What I have avoided addressing altogether are the self-reflexive and deconstructive intentions of many media works. Here, the interrogation of the technology underscores not just its physical presence, but the broader cultural implications of the apparatus as well. With works of this nature, you could say that they are tamper proof when considering the specificity of electronic devices.
If any of the above arguments have validity, they should be seriously considered before choosing to modify the technological aspects of an installation. Yet the impulse to alter these integral components was almost cavalierly expressed by conservators, by curators and by the artists themselves throughout the TechArcheology conference. The explanations for this injudicious leap are manifold, convenience not being the least of them. Ease of presentation and the minimizing of maintenance resounded like institutional mantras, while the dread of caring for outmoded and cumbersome equipment cast a dark pall over the proceedings. Another tacit reason for the willingness to substitute and update hardware was the salability of the object. Purged of archaic equipment, an "older" installation immediately becomes more attractive to collector and museum alike.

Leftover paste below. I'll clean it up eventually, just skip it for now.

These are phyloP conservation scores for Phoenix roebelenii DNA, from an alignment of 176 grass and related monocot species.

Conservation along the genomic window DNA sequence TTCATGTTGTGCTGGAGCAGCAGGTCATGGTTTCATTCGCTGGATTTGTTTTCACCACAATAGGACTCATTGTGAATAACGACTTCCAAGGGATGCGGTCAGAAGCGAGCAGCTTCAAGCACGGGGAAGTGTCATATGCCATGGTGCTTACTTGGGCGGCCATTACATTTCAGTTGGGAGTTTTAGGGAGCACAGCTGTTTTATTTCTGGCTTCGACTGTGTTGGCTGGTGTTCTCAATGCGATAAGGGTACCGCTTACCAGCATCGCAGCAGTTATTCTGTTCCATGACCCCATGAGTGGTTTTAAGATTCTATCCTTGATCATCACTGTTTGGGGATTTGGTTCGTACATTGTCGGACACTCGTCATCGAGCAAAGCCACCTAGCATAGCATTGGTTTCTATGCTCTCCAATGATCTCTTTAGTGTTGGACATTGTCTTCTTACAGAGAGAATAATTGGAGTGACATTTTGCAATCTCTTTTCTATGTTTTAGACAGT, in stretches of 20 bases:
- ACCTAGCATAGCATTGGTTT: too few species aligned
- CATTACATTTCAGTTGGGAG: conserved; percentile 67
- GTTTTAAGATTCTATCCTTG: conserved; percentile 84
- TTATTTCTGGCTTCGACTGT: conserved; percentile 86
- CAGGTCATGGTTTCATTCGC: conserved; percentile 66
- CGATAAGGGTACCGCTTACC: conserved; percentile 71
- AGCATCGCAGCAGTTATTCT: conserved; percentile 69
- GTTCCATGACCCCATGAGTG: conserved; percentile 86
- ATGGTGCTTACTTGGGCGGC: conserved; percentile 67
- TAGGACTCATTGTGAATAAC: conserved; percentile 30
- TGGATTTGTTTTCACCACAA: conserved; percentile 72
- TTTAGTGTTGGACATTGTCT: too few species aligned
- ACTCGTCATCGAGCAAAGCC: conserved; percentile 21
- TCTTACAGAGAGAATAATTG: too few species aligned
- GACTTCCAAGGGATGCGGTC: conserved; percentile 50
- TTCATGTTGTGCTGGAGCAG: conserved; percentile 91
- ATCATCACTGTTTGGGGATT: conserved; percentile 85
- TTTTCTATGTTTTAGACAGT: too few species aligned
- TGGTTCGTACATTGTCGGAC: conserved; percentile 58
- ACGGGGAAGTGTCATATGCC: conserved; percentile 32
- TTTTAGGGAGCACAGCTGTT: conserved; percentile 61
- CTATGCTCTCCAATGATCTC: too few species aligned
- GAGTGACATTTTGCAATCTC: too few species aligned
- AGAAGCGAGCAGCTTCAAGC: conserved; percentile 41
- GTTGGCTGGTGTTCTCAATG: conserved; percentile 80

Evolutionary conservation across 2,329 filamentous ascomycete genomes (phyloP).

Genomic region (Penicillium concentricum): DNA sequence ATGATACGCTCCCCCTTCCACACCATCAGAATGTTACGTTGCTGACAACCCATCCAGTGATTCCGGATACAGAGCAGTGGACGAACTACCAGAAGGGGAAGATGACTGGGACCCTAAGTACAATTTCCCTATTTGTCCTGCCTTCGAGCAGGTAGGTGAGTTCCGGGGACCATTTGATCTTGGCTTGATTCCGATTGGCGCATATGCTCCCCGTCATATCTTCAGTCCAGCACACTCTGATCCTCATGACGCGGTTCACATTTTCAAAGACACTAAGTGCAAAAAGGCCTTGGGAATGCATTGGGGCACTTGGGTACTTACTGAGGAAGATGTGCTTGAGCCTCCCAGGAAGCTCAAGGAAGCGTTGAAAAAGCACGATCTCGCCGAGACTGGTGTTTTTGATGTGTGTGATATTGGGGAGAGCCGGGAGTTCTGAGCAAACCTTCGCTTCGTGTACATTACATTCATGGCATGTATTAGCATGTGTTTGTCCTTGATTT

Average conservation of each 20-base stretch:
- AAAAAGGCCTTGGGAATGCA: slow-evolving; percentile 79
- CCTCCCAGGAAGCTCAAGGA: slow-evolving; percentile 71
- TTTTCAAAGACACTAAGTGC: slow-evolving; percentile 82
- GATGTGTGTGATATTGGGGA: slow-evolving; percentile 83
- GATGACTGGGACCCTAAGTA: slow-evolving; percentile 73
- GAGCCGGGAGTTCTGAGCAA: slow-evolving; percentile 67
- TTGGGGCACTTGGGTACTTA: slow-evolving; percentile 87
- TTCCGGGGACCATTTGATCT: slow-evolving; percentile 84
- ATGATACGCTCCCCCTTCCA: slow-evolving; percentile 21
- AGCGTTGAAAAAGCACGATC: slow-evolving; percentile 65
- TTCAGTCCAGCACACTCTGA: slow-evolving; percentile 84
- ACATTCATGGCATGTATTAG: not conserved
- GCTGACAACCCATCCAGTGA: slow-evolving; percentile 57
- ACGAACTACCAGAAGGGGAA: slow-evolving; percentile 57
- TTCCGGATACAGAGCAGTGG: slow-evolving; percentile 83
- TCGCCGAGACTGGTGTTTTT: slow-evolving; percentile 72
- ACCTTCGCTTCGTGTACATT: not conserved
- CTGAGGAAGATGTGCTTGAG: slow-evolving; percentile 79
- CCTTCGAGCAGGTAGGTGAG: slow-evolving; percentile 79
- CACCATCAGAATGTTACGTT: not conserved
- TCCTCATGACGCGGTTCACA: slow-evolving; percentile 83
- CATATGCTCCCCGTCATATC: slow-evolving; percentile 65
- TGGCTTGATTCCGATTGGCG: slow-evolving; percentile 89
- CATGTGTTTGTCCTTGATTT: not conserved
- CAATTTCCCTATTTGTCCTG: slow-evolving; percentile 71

If one were to be generous, one could say that the demands of caring for expanded forms of contemporary art have presented the museum with unprecedented and daunting challenges. The duskier view, on the other hand, would deem that the museum wants to exercise acquisition without the appropriate stewardship, without the resolve to change as the art has.